5. Decision making is a process to be managed

The way you make decisions is something you must understand, document, automate and analyze. Good managers, good staff, have a good decision making process. Good outcomes might result from luck or circumstance but you don’t want to rely on that. Instead you want to focus on quality decision making processes. And like many repeatable processes, automating decision making makes it easier to analyze and improve it over time.

UPDATE-

James has agreed to schedule a free webinar to explain it more fully. Anyone who wants can register at https://decisionmanagement.omnovia.com/registration/pid=74151252469530

Ajay- What does James Taylor do when not in front of a computer, a podium or an airport. How important do you think is work life balance particularly for young people

James- Well I am a parent, a partner and an avid reader and between them those use up most of my non-work time. I really enjoy my work which makes it hard to stop sometimes. I think life/work balance is important but so is enthusiasm for what one does. Perhaps I am kidding myself but I think there is a difference between putting a lot of hours into something about which you are passionate and putting a lot of work into something just to get ahead or to avoid the rest of your life.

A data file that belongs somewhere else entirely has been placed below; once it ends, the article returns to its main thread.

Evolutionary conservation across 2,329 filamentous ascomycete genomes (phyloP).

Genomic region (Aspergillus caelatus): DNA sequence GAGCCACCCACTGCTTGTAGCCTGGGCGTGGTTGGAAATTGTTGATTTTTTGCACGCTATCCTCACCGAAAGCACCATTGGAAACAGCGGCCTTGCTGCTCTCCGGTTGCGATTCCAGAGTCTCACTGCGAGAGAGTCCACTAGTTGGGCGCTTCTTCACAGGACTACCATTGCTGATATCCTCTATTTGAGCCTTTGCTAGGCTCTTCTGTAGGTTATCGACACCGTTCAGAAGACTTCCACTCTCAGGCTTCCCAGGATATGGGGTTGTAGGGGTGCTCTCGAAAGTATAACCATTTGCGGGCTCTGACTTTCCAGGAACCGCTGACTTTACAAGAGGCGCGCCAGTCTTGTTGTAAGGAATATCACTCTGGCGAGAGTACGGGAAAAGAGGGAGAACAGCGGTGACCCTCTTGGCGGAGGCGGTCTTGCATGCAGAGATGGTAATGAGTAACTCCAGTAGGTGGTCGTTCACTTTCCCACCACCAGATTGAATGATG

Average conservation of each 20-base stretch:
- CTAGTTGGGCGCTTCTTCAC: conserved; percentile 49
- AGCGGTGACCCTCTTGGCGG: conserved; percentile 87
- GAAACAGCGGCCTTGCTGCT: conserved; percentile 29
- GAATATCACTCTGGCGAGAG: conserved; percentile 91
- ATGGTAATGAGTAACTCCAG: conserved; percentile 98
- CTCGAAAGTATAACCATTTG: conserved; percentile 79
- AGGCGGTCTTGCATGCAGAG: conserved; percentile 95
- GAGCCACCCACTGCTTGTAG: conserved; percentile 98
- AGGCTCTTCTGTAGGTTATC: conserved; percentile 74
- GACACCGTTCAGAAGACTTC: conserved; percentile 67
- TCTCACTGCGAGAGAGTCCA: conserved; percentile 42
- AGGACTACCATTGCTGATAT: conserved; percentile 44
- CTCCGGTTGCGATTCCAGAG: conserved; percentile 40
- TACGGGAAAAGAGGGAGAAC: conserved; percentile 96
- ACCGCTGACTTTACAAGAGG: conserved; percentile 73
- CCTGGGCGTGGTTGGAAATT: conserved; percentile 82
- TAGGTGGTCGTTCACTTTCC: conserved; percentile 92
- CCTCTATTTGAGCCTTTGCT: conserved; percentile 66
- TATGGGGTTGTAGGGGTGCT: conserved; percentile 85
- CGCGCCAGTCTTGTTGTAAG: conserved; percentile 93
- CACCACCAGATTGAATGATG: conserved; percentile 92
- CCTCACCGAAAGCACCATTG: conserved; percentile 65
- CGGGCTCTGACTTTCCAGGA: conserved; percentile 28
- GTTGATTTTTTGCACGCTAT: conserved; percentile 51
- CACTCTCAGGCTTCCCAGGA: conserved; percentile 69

Ajay- Do you think BI world is male dominated. What could be the reasons.

James- Yes. The usual sexism of business combined with the average age of BI people (younger groups seem more mixed in general).

Ajay- Green economy and stimulus macro economics. How can both these fields benefit from Decision Management

James- From a macro stimulus point of view I think the key thing is that governments around the world throw money at companies specializing in decision management. <smile>

The green economy, however, is more interesting. Personally I don’t see how smart grids can be made to work without a solid core of powerful decisioning. Green marketing requires personalization and targeting to avoid waste (more decisioning) while helping consumers make better decisions about products based on green criteria needs to be built into shopping engines like Amazon’s if it is to make a real difference. Being green is all about making greener decisions and making systems make greener decisions takes decision management and decisioning technology.

Biography-